If you’re anything like me or a large number of people (I am NOT alone), you dislike public speaking. And when I say dislike it in reference to myself, I mean hate, avoid, detest, abhor, loathe, really any of the above. I have a memory of being in what I’m pretty sure was third grade and reading a poem in front of the class… pretty sure I was also dressed like Peggy Fleming complete with pink leg warmers but my brain may be failing me there. Instead of reading the poem, I actually cried until the teacher left me alone.
It’s a strange thing to have a fear of even if it is extremely common. If I can speak freely on a conference call or sitting at a table, where does the anxiety come in if I have to stand up? What’s the real difference? In my rational mind, there isn’t one. But that hasn’t stopped me from feeling like I’m going to pass out or forget the English language given the opportunity.
As far back as I can remember I have been avoiding any type of speaking in a public situation. In college, I would drop a class if I discovered an oral presentation was any part of the syllabus. I’ve managed to push myself through group presentations if forced but always dreaded them before, during and after. Growing up, it wasn’t something I saw as an issue… just something I wasn’t going to do.
In my professional life, my priorities have changed a bit. It is the only thing I feel will hold me back if I let it. When it comes to my experience, my input and my overall intelligence, I know what I’m talking about (or at least I think I do which is half the battle). But if I can’t speak to it in a formal setting then it’s all a bit wasted. I actually took a public speaking course last year which I think helped a bit but hasn’t alleviated all anxiety. It’s more about managing it than eliminating it… so they say.
As my 30th birthday approached last week, here it was. My manager sat on my desk on Monday morning smiling.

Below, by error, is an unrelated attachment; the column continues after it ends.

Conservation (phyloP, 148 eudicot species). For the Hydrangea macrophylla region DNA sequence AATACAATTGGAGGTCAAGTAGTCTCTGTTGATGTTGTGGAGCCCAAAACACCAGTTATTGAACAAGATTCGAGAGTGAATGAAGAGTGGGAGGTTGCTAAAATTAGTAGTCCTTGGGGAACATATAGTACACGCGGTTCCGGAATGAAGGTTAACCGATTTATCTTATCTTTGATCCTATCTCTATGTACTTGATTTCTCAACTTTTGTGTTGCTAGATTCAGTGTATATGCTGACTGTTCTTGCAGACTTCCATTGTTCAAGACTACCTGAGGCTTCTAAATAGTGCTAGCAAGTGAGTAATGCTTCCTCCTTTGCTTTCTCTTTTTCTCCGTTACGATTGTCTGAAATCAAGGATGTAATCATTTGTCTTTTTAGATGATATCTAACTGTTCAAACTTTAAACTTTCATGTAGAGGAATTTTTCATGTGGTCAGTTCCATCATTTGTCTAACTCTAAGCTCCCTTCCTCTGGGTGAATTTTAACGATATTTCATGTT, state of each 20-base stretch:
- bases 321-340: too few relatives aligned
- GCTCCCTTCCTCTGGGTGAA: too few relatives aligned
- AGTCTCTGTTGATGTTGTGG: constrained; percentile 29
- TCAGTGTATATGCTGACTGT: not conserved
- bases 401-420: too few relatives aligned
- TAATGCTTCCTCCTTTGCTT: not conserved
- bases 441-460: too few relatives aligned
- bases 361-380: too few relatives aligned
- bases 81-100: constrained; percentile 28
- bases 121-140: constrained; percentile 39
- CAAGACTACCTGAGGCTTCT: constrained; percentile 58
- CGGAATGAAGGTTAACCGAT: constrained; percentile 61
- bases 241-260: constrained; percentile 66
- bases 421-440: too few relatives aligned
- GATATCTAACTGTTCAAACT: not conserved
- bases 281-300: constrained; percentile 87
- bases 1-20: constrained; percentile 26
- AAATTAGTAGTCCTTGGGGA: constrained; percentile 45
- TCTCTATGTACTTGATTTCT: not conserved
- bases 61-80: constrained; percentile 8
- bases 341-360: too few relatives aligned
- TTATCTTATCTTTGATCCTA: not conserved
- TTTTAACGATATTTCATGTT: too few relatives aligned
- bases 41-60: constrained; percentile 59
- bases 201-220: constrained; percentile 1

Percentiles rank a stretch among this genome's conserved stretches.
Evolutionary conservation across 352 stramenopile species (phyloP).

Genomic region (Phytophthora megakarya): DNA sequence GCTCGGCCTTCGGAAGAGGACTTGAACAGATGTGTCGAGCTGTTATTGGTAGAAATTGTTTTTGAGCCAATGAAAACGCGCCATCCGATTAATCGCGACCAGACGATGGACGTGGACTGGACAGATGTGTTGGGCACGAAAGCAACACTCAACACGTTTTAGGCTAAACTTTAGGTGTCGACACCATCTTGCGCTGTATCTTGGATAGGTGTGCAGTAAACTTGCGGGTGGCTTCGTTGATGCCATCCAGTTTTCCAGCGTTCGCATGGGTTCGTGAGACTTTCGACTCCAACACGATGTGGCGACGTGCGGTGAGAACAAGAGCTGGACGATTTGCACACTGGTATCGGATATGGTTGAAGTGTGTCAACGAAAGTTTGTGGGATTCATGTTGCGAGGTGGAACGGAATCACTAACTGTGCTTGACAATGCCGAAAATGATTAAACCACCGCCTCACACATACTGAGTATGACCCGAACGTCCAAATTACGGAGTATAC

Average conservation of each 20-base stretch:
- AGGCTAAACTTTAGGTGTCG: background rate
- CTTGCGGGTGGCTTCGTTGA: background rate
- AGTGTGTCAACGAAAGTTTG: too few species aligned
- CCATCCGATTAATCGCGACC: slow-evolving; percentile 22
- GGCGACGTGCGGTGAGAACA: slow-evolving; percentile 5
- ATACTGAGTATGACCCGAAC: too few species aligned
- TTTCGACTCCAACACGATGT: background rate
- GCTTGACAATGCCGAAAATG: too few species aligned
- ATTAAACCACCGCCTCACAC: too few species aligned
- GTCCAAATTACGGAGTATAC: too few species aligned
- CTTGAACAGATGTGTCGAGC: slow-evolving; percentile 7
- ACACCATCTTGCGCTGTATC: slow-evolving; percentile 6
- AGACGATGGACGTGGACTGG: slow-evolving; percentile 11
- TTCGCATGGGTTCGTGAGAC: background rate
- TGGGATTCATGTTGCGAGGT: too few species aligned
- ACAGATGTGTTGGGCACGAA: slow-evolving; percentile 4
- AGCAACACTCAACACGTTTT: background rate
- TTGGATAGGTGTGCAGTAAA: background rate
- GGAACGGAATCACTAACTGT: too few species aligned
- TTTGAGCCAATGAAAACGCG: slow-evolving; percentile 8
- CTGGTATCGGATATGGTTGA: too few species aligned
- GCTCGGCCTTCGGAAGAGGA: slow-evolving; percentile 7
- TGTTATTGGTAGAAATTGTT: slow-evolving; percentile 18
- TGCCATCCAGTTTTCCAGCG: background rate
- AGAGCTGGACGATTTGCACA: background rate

We have a large new business pitch coming up on Friday for a global beer client… and I want you to lead it. I also really want this business so… no pressure.
My immediate reaction? I want to leap from this building. I want to announce that I refuse to turn 30 years old and I want catapult myself into the East River in protest. Maybe I will wear a cape while I do it or a V for Vendetta mask to protest… public speaking?
While my initial reaction was one of pure dread I also thought to myself… here it is. I’m going to be 30 years old on Saturday and I need to kick this problem. I need to get over this and stop letting it hold me back. I could not decide if this was horrible timing or perfect timing being the day before my birthday.
Our team worked on the presentation all week. Making changes almost every hour based on new client feedback… your typical ‘We said we wanted that, but we really wanted this’ edits. The night before the pitch, I think I slept for a total of one hour. I rolled around in bed imagining every terrible scenario and actually thought to myself, if I can’t do this, my career is going to be ruined. Even my inner monologue is dramatic. Like, buddy, shut up much?
On Friday morning I sat at my desk going over the slides in my head. Over and over and over. While everyone has that inner voice in their head, I have several. I have one voice that tells me I can’t do it and I have another voice, most likely implanted there by my mother, that says, just do it. Stop complaining and DO it.
The meeting was scheduled for 4pm on Friday afternoon. Which, um what? Who schedules a new business meeting then? Really? Awesome.
By the time we got in the car to go uptown, I was almost, dare I say it, excited? I was going to do this and I was going to do it well. Or I was going to crash and burn in a spectacular fashion but either way I was going to try. This was my Mad Men moment.
As we sat down in the conference room in their 19th floor office, which is complete with a circular bar and a happy hour going on near us (it apparently doesn’t suck to work for a beer brand), I was nervous but in control. There was no escaping this situation so I might as well own it.
As the pitch began, believe it or not, I didn’t choke, I didn’t forget how to speak and I didn’t faint. After the first slide a lot of my jitters started to subside. I wouldn’t say I actually enjoyed it but it wasn’t nearly as terrible as I had imagined. I would say I did well. And the feeling of having successfully presented to this client may be one of the greatest feelings I’ve ever felt.
As we were walking out, the feeling of accomplishment and having proved to myself I could do something I previously wouldn’t have wanted to do – incredible. And oddly enough, I think over time I might actually enjoy presenting. Let’s not say I’m a pro but maybe I could be one day.
All I know is the timing couldn’t have been more perfect. It was a birthday present to me. Happy 30th!